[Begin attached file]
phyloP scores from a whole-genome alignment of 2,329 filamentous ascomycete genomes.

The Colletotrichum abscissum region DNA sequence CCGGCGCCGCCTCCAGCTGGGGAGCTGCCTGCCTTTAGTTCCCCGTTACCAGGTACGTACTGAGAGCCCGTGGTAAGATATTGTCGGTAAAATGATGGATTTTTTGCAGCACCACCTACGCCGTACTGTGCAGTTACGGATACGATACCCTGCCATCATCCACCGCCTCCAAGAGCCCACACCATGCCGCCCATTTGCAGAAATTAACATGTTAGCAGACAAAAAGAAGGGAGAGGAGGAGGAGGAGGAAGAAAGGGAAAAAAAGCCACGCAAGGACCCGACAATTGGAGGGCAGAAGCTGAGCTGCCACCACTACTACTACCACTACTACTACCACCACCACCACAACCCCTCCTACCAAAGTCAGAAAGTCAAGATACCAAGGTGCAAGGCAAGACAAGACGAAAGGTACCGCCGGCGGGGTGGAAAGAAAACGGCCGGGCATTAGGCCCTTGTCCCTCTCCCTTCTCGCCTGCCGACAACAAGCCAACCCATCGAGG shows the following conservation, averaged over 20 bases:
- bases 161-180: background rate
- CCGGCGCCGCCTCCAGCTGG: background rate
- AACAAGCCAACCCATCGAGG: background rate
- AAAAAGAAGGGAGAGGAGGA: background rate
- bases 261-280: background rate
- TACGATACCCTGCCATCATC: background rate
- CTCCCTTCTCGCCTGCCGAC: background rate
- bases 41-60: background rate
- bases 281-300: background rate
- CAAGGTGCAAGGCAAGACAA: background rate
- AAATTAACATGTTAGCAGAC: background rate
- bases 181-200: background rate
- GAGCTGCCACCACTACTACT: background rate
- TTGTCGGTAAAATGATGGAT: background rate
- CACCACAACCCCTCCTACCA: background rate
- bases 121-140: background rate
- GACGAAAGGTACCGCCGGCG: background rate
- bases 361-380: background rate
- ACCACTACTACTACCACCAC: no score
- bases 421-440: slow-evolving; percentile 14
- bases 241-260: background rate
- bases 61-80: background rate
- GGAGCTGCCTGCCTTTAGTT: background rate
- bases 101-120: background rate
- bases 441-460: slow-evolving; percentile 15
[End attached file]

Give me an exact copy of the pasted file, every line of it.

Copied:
phyloP scores from a whole-genome alignment of 2,329 filamentous ascomycete genomes.

The Colletotrichum abscissum region DNA sequence CCGGCGCCGCCTCCAGCTGGGGAGCTGCCTGCCTTTAGTTCCCCGTTACCAGGTACGTACTGAGAGCCCGTGGTAAGATATTGTCGGTAAAATGATGGATTTTTTGCAGCACCACCTACGCCGTACTGTGCAGTTACGGATACGATACCCTGCCATCATCCACCGCCTCCAAGAGCCCACACCATGCCGCCCATTTGCAGAAATTAACATGTTAGCAGACAAAAAGAAGGGAGAGGAGGAGGAGGAGGAAGAAAGGGAAAAAAAGCCACGCAAGGACCCGACAATTGGAGGGCAGAAGCTGAGCTGCCACCACTACTACTACCACTACTACTACCACCACCACCACAACCCCTCCTACCAAAGTCAGAAAGTCAAGATACCAAGGTGCAAGGCAAGACAAGACGAAAGGTACCGCCGGCGGGGTGGAAAGAAAACGGCCGGGCATTAGGCCCTTGTCCCTCTCCCTTCTCGCCTGCCGACAACAAGCCAACCCATCGAGG shows the following conservation, averaged over 20 bases:
- bases 161-180: background rate
- CCGGCGCCGCCTCCAGCTGG: background rate
- AACAAGCCAACCCATCGAGG: background rate
- AAAAAGAAGGGAGAGGAGGA: background rate
- bases 261-280: background rate
- TACGATACCCTGCCATCATC: background rate
- CTCCCTTCTCGCCTGCCGAC: background rate
- bases 41-60: background rate
- bases 281-300: background rate
- CAAGGTGCAAGGCAAGACAA: background rate
- AAATTAACATGTTAGCAGAC: background rate
- bases 181-200: background rate
- GAGCTGCCACCACTACTACT: background rate
- TTGTCGGTAAAATGATGGAT: background rate
- CACCACAACCCCTCCTACCA: background rate
- bases 121-140: background rate
- GACGAAAGGTACCGCCGGCG: background rate
- bases 361-380: background rate
- ACCACTACTACTACCACCAC: no score
- bases 421-440: slow-evolving; percentile 14
- bases 241-260: background rate
- bases 61-80: background rate
- GGAGCTGCCTGCCTTTAGTT: background rate
- bases 101-120: background rate
- bases 441-460: slow-evolving; percentile 15